Want to get radical? Stop applying 20th century principles (“product,” “buzz,” “loyalty”) to 21st century media

One of the biggest challenges I face in my day-to-day business is trying to help clients evolve their thinking.  I say challenges, but I mean frustrating-bang-my-head-against-the-wall-soul-crushing experiences.  It’s SO easy to think that a social media strategy is about joining social network sites as a clever way to push your same tired old junk.  And you’d be kind of right.  That’s exactly what a social media strategy is—because that is EXACTLY what most organizations are doing.  But PEOPLE, listen up!  It’s not about social media anymore—in fact, it hasn’t been for a couple of years now.

Almost two years ago, Harvard Business Media Labs guru and author, Umair Haque, wrote about this very topic.  He said, and I’m paraphrasing here, using social media in business is about developing the capacity to understand your organization’s role in society, and using that role in a more constructive way.  It’s about developing a social strategy first—which will then shape your business and marketing strategies.  Social Medias are just the tools—the assets.  A social strategy is about wielding sociality as a source of advantage.  The most basic social strategy is to help you and your brand to STOP being antisocial.  Umair is bang on.  In today’s social world, this is not radical thinking.  Evolve already.

I understand that it’s tough to embrace change.  There are no expectations that an organization is going to re-align itself to the 21st century on my command.  The reality is that the upper-echelons are in a “wait and see” mode.  Folks that have been in the marketing and business world for decades are stuck with traditional blinders on.  I have heard these same people exclaim in passionate battle cries that they get it.  But they don’t.  They don’t believe they are even wearing blinders.

I have also heard every excuse in the book—and more—about their experiences driving them, and how the real world “just doesn’t work like that.”  To them I say… pishaw!  Take your scared head out of your ego ass and let’s rock and roll this thing.  OK, so I don’t really say that—but I’m definitely thinking it while I stomp my foot and ball my fists.  How can I help you if you won’t help yourself?  It’s not imperative to make the changes at once—what is imperative is that you keep your eye on the ball and your nose in the game.  Take your bloody blinders off—it’s not personal.  I know you were great in your day, I know you know things, and yes, I know this isn’t your first rodeo.  What you won’t hear is that the rodeo is long over my friend.  Those horses have been dead for five years—dismount already.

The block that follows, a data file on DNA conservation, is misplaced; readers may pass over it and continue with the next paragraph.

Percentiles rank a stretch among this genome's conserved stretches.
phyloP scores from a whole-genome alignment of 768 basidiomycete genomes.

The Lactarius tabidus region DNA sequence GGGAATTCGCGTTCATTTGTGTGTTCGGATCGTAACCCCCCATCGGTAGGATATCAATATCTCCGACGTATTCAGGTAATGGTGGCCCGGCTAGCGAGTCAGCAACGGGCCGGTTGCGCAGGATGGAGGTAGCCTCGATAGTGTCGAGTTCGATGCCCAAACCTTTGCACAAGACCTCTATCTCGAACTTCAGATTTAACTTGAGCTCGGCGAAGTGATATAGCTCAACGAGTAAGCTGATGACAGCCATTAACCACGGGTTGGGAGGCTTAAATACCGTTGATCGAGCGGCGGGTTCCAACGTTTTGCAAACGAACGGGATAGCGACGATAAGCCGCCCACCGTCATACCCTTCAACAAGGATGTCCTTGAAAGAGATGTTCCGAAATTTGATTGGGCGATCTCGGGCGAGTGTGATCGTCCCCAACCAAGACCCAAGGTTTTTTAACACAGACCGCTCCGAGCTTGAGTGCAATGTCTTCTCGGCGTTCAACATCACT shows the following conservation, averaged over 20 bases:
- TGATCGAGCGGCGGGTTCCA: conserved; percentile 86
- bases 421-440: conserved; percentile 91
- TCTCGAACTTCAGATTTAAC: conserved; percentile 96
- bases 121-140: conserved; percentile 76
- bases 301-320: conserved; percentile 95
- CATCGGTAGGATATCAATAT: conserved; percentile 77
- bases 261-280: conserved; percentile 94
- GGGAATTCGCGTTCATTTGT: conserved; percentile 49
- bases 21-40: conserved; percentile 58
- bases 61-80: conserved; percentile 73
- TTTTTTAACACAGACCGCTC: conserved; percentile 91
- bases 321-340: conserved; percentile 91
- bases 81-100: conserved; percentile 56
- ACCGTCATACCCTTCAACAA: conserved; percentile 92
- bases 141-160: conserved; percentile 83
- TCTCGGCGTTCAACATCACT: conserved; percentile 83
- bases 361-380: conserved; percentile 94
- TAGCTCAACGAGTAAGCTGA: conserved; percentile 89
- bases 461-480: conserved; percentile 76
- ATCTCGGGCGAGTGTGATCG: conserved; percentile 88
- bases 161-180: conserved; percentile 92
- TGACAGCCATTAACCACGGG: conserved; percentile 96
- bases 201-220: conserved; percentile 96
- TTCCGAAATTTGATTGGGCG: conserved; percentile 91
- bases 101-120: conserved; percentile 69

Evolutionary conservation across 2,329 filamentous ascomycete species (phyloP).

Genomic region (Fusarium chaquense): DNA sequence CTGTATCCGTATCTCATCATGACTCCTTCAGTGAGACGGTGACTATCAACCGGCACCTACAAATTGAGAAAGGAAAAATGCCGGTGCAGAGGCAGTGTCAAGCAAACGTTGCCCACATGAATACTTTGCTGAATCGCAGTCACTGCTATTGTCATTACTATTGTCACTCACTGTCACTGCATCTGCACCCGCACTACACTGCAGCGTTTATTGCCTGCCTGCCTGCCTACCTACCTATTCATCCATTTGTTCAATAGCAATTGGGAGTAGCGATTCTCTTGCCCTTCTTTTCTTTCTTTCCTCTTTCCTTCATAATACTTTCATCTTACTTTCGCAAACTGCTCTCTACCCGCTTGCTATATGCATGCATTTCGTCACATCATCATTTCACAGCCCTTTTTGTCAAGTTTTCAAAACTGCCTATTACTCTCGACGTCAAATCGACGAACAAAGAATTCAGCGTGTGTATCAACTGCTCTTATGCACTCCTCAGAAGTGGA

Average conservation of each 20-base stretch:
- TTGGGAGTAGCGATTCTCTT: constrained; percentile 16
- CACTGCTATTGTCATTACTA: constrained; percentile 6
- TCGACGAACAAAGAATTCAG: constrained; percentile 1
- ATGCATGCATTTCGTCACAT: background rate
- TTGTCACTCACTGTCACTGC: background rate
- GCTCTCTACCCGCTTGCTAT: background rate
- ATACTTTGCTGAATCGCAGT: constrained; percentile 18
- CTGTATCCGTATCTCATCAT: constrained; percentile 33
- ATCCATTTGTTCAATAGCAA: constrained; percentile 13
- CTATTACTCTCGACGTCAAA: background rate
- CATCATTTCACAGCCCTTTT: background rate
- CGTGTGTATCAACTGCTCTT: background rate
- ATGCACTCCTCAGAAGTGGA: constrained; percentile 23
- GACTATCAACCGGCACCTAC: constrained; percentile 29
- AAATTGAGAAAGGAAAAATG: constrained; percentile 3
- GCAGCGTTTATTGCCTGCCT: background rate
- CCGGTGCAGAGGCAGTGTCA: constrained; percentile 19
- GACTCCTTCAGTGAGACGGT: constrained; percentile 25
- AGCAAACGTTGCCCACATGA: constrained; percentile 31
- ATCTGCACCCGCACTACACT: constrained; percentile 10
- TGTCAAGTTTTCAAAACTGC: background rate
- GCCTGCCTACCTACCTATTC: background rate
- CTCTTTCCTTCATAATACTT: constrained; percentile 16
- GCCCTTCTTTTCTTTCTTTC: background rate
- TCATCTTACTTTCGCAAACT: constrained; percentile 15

I’m sharing Umair Haque’s article here.  He uses real phrases like “soul-deadening” instead of industry buzz jargon that makes you want to dig your eyes out with a spork.  You know the stuff—we’ve all sat through too many of those PowerPoint presentations.

“Using the social to “build buzz” and “push product” is about as smart as using a warp drive to visit your local Wal-Mart. Social tools today are used mostly as a new “channel” to push the same old useless stuff of the industrial era at hapless “consumers.” That’s meaninglessness at it’s finest. It’s the least productive — and most soul-deadening — use of a formidably powerful tool.’ – Umair Haque

“Social strategies are about reinventing tomorrow. Their goal is nothing less than changing the DNA of an organization, ecosystem, or industry. Want to get radical? Stop applying 20th century principles (“product,” “buzz,” “loyalty”) to 21st century media. The fundamental change of scale and pace that social tools introduce into human affairs — their great tectonic shift — is the promise of more meaningful work, stuff, and organization. Start with “the meaning is the message” instead.” – Umair Haque

Did I mention it’s time to evolve your thinking?


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